Whether you call it alimony, maintenance or spousal support, it is common for separating spouses to either pay or receive money to help cover living expenses. For some couples who have similar incomes when they separate, no spousal support is paid. Even for those spouses who have a disparity in their incomes, spousal support may also not be paid.
This really depends on a long list of legal factors such as the years of cohabitation and marriage, the age of the spouses, their standard of living, each spouse's needs and budget and what sacrifices each spouse made or the benefits received from the relationship.
The purpose of spousal support is to compensate the spouse with the lower income for economic sacrifices made during the relationship such as child birth, full-time care of children or withdrawal from the workforce. Spousal support is paid to help a spouse who is in financial need where the other spouse has the ability to pay.
Spousal support laws are found both in the federal Divorce Act and in the provincial Family Law Act. The Divorce Act does not apply to unmarried spouses. Although the laws are similar, there are nuances that differ.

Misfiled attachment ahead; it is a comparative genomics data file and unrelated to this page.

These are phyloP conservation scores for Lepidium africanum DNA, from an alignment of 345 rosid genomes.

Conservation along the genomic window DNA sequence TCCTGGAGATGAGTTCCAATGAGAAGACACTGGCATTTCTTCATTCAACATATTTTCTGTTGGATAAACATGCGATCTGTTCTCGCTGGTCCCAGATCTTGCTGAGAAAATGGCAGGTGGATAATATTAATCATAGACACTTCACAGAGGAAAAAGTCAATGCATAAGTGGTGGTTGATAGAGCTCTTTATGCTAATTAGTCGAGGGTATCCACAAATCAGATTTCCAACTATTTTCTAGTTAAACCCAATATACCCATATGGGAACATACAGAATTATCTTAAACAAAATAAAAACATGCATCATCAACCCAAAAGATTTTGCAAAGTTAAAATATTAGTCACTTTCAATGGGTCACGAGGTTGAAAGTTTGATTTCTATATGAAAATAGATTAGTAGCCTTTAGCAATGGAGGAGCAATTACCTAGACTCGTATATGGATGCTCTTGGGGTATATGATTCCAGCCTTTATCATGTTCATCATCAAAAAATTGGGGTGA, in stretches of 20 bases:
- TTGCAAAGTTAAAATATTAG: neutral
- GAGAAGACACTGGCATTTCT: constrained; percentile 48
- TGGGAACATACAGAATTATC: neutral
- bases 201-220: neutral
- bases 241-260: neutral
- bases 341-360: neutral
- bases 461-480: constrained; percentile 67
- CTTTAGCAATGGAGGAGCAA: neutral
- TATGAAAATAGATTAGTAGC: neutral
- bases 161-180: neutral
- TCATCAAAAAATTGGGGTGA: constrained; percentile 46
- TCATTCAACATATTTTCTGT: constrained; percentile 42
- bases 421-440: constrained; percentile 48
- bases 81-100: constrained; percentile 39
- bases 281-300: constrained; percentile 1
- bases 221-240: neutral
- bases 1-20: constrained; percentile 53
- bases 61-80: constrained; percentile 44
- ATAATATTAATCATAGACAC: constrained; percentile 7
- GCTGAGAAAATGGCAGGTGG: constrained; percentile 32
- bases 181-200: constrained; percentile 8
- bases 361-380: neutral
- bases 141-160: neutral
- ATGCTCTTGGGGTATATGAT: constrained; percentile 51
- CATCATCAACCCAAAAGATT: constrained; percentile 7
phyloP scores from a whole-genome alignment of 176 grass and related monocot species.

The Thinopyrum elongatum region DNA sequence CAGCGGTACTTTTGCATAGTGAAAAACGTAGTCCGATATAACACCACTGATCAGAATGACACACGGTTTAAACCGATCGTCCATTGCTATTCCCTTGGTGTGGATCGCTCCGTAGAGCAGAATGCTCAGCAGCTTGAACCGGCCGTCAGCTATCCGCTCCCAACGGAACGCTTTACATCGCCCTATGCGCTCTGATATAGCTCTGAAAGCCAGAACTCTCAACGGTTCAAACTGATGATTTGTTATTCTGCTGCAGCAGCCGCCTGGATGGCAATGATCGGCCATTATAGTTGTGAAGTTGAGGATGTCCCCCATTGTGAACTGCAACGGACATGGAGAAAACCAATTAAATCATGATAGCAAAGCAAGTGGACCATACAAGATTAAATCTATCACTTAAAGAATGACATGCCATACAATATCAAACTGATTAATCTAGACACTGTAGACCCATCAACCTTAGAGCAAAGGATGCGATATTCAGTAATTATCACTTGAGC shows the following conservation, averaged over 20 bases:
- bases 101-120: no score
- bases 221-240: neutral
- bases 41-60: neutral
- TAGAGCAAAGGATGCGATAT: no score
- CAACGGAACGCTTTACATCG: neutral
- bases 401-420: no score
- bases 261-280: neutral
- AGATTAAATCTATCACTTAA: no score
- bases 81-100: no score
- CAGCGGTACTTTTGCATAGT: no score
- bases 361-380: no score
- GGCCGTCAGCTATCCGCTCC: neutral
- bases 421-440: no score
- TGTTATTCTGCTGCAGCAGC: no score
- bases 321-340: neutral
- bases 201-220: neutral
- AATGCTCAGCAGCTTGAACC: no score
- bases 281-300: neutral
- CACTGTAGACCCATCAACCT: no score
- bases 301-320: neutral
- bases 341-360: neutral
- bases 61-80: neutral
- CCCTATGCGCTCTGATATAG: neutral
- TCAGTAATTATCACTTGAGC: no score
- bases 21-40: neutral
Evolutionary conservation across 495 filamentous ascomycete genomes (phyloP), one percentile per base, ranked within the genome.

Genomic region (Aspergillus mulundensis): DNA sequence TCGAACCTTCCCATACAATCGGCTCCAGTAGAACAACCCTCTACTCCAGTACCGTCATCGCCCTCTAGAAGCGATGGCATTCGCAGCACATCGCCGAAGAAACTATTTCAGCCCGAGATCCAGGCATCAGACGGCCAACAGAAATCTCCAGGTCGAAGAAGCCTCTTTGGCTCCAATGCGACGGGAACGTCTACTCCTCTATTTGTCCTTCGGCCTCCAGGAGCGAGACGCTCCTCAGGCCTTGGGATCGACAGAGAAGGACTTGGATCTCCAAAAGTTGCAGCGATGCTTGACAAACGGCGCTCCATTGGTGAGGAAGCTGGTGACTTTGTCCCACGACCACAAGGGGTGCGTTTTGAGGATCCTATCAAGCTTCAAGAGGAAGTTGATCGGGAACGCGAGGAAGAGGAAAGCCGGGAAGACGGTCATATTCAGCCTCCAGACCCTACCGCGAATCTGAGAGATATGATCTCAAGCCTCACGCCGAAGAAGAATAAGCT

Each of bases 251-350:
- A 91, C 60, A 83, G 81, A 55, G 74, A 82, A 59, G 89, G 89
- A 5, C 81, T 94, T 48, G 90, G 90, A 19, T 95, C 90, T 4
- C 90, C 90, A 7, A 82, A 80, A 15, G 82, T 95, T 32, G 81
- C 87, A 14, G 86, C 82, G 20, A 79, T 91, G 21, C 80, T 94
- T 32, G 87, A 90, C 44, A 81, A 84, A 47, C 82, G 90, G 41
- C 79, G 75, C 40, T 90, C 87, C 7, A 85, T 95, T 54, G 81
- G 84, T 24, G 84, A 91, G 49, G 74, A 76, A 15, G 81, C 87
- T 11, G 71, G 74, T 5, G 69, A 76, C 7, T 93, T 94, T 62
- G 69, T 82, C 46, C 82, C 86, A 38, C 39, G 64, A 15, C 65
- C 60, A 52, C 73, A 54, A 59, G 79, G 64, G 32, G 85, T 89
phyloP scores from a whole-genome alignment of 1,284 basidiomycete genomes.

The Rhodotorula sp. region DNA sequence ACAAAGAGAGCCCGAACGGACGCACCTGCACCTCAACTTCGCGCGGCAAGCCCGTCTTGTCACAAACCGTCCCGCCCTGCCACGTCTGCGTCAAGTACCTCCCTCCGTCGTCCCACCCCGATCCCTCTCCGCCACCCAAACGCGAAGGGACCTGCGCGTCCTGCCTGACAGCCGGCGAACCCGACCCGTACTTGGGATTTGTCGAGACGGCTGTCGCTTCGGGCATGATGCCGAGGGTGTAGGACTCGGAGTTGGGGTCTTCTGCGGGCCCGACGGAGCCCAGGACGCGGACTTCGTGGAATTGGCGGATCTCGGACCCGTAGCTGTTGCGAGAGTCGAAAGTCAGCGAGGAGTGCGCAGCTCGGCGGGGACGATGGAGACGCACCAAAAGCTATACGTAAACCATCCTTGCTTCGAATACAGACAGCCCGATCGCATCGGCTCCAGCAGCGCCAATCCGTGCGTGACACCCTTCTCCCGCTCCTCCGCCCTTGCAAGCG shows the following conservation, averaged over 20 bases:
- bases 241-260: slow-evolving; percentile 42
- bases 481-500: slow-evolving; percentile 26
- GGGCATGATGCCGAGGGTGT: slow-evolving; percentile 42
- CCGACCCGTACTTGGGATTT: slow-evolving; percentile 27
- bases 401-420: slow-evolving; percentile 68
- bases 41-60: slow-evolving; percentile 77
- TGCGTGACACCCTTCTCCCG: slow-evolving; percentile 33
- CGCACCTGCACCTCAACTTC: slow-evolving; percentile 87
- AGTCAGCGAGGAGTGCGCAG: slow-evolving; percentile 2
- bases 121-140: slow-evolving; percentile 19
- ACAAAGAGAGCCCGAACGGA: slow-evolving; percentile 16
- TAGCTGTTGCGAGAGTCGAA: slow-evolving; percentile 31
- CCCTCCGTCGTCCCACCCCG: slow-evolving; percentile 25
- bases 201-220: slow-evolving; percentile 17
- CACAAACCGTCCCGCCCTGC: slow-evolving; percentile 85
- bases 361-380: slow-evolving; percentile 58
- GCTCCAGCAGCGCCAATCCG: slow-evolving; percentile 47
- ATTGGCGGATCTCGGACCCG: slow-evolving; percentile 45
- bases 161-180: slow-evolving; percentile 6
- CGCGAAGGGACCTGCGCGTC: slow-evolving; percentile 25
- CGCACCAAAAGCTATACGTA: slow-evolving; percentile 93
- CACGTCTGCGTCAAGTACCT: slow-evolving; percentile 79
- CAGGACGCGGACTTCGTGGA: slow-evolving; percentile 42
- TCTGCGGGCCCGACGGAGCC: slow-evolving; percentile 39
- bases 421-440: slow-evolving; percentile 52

There is no one-size-fits-all solution to questions on spousal support. Every family is different. Finances during divorce can become complex. Given our 30 years of experience, we can provide you with advice and a professional opinion on whether you are entitled to support, and if so, how much and for how long. In some cases, a lump-sum of spousal support is the right choice for both spouses.
Ensure your rights are protected. At Benmor Family Law Group, Steve Benmor and his team of divorce experts will assess your case with your unique needs and situation.